CD Reviews for Friday, October 22, 2004

I don’t even know what to say about this CD. Ok, yes I do. Anyone reading this, tell everyone you know to buy this CD. Don’t listen to it, just buy it.

Sub City Records funded this CD, and its three predecessors, in a successful attempt to raise charity money for The National Hopeline Network (which is a suicide prevention and crisis hotline). Over the past four years the Take Action tour and crew have raised over $150,000 for the hotline. This year they have chosen to donate their proceeds to a different hotline however, called The National Youthline Network (which offers a peer to peer hotline for young people).

But I’d just like to say, it’s a good thing they are donating money and not the CD to the hotline. Then you’d be confusing an already confused group of people because this CD has absolutely nothing to do with helping people. I thought it would have a theme you know? Sub City Records motto is “to create a better world; one voice and one action at a time”.

What you actually get with this CD is a bunch of no name little rock groups (with the exception of a few i.e.-Andrews WK and The Early November) who wanted to sell their own CDs. I bet they actually said “Hey guys, we should sooo do this. Maybe we’ll sell a CD and get money. Go us!” Again, maybe it’s me and I’m just not up to par on my no name little rock groups. Some groups on the CD include Melee, Taking Back Sunday, and New Mexican Disaster Squad. Sound familiar? And the song titles only get better. What better way to raise money for charity than by singing a song called “March of the Fire Ants” or “Famous Friends and Fashion Drunks”?

And it’s not like the music is good. I couldn’t even begin to understand the yelling and screaming by some of the groups on the first disc. It’s your traditional yelling accompanied by guitars.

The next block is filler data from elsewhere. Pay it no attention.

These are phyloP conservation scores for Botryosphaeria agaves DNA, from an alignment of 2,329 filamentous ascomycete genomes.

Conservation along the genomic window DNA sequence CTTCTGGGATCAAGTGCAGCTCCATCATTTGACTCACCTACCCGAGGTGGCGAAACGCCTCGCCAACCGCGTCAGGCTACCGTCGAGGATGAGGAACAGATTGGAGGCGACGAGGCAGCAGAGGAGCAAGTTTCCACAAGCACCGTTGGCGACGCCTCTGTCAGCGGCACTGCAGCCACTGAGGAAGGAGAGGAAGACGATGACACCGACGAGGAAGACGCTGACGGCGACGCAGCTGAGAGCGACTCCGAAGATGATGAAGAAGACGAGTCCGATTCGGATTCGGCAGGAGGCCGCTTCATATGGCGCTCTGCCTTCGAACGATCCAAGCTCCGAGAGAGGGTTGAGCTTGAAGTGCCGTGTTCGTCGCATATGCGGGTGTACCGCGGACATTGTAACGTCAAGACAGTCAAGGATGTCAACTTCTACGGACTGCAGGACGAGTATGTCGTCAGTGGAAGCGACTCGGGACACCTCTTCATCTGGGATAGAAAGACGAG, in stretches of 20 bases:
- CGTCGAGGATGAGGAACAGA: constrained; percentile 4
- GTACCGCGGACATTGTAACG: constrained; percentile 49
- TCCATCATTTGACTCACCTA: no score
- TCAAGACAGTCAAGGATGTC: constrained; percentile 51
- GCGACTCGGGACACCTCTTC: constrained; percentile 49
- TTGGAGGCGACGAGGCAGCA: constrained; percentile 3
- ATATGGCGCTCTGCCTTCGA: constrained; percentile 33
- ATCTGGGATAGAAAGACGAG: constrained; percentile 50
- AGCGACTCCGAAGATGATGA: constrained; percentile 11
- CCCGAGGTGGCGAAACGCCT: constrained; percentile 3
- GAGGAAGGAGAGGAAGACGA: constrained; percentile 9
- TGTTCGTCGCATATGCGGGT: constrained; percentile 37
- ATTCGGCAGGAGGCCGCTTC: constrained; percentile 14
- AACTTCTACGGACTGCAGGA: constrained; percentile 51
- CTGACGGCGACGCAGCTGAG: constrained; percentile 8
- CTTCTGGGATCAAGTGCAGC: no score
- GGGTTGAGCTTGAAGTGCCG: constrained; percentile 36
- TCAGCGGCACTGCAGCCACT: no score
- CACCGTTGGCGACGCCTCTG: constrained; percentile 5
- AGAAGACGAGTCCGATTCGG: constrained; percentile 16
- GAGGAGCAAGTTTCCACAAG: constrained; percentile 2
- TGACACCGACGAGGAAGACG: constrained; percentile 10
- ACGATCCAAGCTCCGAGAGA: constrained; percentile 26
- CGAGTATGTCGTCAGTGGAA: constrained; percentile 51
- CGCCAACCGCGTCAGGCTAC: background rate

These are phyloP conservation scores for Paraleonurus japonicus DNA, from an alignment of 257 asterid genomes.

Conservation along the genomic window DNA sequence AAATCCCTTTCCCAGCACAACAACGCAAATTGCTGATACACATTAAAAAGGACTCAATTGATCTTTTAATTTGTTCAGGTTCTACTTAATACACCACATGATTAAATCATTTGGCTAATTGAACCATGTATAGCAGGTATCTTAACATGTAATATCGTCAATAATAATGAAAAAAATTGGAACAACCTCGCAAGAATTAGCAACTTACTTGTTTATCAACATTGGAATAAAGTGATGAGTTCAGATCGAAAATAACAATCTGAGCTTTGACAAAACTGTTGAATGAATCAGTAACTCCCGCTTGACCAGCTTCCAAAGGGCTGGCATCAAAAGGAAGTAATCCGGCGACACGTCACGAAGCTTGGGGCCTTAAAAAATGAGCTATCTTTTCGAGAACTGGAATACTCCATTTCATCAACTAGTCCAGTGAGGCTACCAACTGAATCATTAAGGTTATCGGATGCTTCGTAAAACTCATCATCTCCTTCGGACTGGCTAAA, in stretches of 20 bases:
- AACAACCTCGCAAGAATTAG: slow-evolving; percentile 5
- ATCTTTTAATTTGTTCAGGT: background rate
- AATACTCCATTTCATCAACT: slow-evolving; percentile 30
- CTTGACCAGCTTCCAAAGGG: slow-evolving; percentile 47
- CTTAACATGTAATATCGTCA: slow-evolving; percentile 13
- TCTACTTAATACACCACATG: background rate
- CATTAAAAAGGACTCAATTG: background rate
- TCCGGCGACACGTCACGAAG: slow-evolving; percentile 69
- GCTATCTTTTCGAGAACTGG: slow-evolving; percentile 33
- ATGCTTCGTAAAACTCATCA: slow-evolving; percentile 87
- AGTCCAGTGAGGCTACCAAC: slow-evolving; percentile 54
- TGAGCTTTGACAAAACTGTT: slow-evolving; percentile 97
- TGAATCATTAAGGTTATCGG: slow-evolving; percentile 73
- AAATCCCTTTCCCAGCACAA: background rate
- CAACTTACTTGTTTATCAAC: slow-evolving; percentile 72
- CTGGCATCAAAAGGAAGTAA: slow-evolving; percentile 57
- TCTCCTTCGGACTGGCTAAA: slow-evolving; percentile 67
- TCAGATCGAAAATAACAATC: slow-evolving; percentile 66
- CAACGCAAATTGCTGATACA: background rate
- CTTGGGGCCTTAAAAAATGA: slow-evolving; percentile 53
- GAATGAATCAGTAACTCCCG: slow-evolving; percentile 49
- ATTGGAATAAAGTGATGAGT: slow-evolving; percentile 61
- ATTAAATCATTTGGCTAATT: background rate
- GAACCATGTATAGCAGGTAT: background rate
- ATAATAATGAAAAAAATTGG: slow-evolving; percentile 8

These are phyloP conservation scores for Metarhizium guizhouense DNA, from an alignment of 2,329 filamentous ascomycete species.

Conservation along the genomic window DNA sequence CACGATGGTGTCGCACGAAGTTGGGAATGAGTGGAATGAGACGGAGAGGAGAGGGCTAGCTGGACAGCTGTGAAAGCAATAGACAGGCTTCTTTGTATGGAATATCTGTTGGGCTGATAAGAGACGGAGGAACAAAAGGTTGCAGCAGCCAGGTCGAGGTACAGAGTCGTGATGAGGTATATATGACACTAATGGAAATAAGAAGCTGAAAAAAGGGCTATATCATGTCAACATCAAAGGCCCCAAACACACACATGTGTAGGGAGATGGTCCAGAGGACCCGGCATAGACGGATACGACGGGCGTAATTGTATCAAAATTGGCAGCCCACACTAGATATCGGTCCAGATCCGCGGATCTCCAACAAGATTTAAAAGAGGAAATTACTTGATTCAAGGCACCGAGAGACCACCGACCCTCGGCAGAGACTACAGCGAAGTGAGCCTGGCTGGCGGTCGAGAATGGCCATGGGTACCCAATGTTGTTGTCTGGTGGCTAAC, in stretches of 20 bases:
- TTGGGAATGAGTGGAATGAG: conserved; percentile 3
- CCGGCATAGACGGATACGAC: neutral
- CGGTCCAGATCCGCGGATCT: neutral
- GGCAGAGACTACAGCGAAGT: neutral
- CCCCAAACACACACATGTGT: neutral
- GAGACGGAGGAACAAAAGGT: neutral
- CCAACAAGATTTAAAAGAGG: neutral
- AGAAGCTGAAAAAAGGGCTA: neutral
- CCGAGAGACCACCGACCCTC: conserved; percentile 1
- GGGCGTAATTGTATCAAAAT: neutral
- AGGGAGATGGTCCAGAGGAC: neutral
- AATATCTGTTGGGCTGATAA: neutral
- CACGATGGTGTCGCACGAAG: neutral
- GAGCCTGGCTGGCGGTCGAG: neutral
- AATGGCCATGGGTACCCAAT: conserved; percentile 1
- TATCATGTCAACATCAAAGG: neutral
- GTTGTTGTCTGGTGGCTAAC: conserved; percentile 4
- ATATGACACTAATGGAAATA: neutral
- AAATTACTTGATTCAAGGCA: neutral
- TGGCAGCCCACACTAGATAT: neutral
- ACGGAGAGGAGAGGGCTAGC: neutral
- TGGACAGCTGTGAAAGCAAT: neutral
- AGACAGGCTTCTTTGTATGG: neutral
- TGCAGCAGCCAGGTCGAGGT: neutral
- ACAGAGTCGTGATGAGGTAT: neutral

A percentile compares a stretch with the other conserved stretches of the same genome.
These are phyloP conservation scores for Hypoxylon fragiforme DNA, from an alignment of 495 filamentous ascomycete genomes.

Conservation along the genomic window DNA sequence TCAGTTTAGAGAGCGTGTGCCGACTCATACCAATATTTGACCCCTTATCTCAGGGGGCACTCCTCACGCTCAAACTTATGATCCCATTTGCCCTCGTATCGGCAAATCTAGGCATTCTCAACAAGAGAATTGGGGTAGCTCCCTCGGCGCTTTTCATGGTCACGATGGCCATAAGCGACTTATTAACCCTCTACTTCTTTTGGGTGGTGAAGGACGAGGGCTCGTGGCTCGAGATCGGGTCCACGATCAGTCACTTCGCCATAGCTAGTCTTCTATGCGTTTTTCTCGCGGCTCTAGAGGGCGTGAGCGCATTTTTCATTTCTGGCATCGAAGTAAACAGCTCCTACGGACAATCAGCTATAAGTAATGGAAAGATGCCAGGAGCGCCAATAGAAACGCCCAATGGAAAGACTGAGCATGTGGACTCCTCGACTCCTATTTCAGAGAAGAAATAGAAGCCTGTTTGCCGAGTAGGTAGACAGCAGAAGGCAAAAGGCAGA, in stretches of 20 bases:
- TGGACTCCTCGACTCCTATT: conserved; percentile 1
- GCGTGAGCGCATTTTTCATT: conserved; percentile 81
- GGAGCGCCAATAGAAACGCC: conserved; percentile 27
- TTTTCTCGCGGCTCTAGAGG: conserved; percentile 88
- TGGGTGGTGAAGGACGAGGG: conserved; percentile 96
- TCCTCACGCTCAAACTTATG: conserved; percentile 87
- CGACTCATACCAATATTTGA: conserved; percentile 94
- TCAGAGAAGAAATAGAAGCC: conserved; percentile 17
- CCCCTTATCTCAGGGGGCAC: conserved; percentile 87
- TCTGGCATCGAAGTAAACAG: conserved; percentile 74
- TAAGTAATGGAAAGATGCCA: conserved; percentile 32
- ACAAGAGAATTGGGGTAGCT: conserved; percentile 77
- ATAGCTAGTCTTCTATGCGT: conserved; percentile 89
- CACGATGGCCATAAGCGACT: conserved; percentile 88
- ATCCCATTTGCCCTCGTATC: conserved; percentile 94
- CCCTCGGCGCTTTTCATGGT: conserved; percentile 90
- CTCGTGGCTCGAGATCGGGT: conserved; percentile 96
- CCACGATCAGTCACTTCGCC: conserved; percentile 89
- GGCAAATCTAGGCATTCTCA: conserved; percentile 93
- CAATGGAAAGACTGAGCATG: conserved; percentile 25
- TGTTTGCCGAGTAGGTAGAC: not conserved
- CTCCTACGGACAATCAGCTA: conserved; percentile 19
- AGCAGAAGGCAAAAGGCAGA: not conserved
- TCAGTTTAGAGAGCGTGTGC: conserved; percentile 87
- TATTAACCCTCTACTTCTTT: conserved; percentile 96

I’m just really missing the connection between the subject matter of these songs and charity. Maybe the connection went on vacation or left the building with Elvis. Guys, gals, and people in general, please buy this CD and donate money to a good cause. Just try not to listen to it.

By: Nichole Rominski

Charlotte Martin is one of the newest piano-based singer-songwriters to hit the music scene. Her first full-length album, “On Your Shore,” is reminiscent of Tori Amos, who is Martin’s musical idol.

Her 2003 EP, “In Parentheses,” is what got her noticed and her latest effort is what proves she deserves the attention she is receiving from critics.

Her sound is fresh and catchy, with beautiful piano arrangements accompanied by an incredibly strong voice.

She is brutally honest in her songs and plays the piano with a passion that the listener can feel as soon as they push the play button. Martin is a classically trained opera singer and a powerful voice expresses her moody lyrics in a commanding way.

Charlotte Martin may be the next Tori Amos, but Martin has her own views to offer. Her songs deal with many diverse topics including, love, depression, and anorexia. The whole album is very personal and sounds like Martin is singing her poetry that she has decided to share with the world.

Even with her imposing vocals, the songs still have a warm and lush sound to them, especially in the track “Up All Night.”

The entire album is intense, even through the ballads. Marin breaks away from comparisons to the likes of Vanessa Carlton through the sheer strength of her voice and the substance of the record. Martin wrote all the tracks on her disc, excluding a cover of The Rolling Stones’ “Wild Horses.”

This collection of songs was written in Martin’s L.A. apartment where she locked herself away for a year and just wrote to deal with her depression. These feelings are evident in songs like “Steel” where she sings, “I am steel. I don’t feel anything at all.”

The only thing that brings the disc down is the repetitive sound. The songs are different, dealing with diverse topics and varied piano arrangements. But all of them still have a similar sound. It’s hard to keep track of what songs have already been played. By the end of the album the listener is ready for something new.

By: Jessica Lang